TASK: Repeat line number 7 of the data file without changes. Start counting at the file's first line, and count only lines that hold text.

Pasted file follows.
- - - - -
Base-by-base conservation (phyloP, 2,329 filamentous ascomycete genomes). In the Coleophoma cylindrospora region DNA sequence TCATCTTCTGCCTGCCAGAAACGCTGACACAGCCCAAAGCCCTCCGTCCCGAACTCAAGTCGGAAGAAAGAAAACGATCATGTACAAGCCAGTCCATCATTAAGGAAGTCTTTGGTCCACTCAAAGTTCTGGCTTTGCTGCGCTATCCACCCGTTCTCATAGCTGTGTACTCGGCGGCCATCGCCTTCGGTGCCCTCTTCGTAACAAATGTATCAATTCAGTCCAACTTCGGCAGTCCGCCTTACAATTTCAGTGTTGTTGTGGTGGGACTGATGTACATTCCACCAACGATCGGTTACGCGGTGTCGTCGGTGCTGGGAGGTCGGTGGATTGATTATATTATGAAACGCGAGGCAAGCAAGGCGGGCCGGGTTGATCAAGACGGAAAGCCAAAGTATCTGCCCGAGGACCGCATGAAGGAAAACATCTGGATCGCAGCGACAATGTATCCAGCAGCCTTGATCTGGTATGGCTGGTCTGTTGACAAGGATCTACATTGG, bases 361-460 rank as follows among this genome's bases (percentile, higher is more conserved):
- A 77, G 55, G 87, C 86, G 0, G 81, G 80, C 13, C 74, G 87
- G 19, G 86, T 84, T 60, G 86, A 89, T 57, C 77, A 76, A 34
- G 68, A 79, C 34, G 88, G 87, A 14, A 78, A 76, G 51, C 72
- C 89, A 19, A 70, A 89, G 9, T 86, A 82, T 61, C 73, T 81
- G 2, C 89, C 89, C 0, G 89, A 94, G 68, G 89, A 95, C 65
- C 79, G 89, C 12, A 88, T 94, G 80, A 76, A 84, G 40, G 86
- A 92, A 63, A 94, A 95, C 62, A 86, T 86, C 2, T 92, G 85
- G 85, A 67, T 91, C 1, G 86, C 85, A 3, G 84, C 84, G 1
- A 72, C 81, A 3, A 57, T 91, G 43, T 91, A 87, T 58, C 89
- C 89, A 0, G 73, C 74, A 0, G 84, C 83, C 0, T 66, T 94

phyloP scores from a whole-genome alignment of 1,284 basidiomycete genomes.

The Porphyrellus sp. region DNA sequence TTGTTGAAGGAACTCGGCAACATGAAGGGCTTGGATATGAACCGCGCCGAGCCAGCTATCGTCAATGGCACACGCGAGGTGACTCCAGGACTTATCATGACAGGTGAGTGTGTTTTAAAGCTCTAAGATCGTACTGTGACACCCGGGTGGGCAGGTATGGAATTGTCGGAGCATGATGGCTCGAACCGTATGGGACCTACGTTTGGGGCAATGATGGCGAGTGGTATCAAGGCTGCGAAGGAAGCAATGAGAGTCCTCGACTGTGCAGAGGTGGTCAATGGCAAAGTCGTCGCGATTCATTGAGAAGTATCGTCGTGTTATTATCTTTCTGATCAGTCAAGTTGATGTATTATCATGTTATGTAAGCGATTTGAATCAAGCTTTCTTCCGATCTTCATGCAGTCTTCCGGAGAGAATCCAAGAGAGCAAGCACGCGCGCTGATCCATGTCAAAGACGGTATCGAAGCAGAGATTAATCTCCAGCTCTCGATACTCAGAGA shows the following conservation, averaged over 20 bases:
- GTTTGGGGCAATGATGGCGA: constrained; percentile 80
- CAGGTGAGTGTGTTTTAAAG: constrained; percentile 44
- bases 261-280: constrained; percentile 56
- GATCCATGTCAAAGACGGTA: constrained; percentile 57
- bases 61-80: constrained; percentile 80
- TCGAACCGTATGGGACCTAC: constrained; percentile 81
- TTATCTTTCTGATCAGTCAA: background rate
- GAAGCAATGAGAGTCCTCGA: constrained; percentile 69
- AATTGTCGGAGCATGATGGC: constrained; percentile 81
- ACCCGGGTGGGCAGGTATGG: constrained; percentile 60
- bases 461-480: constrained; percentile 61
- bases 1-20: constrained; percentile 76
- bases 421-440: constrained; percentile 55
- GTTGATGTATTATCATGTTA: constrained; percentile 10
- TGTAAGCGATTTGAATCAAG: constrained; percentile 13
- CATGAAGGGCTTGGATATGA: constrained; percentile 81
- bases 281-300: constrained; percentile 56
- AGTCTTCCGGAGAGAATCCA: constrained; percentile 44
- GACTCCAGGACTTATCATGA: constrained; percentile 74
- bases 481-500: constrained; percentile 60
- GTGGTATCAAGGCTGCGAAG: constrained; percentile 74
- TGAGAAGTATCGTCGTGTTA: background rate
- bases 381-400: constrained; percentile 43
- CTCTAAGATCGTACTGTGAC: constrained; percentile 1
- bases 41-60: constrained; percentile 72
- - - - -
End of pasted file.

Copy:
- C 79, G 89, C 12, A 88, T 94, G 80, A 76, A 84, G 40, G 86